Santa Claus Rally


The term Santa Claus rally refers to an increase in financial markets during the month of December.  The Santa Claus rally is one of several market movements attributed to investor psychology rather than fundamental improvements in the market's outlook.


Financial markets, such as commodities, bonds, and stocks, typically demonstrate an upward or downward trend over time.  The Santa Claus rally states financial markets in general, and stocks in particular, typically increase in the month of December.

While most scholars argue the Santa Claus rally is based on investor sentiment, rather than fundamental improvements, there are a number of other explanations for this phenomenon:

  • Investors completing trades before the end of the year to take advantage of benefits offered via the federal income tax code.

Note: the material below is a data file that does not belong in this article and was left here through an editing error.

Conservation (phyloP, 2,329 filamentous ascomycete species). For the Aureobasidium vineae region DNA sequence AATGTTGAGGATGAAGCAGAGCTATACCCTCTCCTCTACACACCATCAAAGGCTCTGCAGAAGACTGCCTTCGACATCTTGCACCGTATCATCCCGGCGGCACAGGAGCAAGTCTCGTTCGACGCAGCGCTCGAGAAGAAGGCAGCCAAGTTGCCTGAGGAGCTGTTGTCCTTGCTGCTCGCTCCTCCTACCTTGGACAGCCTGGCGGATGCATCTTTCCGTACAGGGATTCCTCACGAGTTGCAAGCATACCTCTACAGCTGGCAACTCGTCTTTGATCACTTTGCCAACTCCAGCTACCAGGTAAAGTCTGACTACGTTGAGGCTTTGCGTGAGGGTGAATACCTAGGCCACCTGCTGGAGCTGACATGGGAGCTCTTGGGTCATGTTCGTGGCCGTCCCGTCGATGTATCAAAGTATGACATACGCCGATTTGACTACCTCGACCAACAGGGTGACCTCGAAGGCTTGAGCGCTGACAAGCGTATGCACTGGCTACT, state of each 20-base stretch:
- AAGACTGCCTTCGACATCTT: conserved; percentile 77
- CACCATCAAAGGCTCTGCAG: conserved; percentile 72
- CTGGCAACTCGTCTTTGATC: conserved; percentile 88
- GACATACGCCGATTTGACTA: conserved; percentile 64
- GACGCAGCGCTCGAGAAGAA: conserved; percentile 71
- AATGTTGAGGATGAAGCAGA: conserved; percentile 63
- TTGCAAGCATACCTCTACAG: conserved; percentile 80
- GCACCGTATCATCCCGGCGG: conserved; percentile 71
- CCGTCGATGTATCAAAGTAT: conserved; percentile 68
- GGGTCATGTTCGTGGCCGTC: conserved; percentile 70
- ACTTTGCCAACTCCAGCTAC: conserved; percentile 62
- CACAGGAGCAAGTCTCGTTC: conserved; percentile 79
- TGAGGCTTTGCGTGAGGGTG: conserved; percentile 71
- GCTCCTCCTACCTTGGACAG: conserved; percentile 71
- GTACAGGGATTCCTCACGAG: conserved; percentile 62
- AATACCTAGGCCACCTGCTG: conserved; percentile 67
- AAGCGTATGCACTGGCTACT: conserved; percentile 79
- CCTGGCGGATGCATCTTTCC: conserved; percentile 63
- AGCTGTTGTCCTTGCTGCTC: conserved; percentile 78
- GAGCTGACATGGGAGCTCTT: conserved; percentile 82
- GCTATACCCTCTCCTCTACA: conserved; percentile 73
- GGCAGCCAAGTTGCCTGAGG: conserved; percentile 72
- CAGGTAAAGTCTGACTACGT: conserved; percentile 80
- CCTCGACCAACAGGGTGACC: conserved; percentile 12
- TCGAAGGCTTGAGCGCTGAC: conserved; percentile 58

• Fund managers window dressing their portfolios with securities that performed well during the calendar year.
  • Companies distributing holiday bonuses to their employees, which are subsequently used to purchase common stock.
  • A more optimistic outlook among investors, as the holiday spirit takes hold.

Empirical evidence suggests December is the most lucrative month for investors.  Over the 50-year period from January 1960 through December 2009, the S&P 500 Index provided investors with a 1.44% return in the month of December, the largest of any calendar month.

Related Terms

January effect, gray swan event, technical rally, tortoise rally, October effect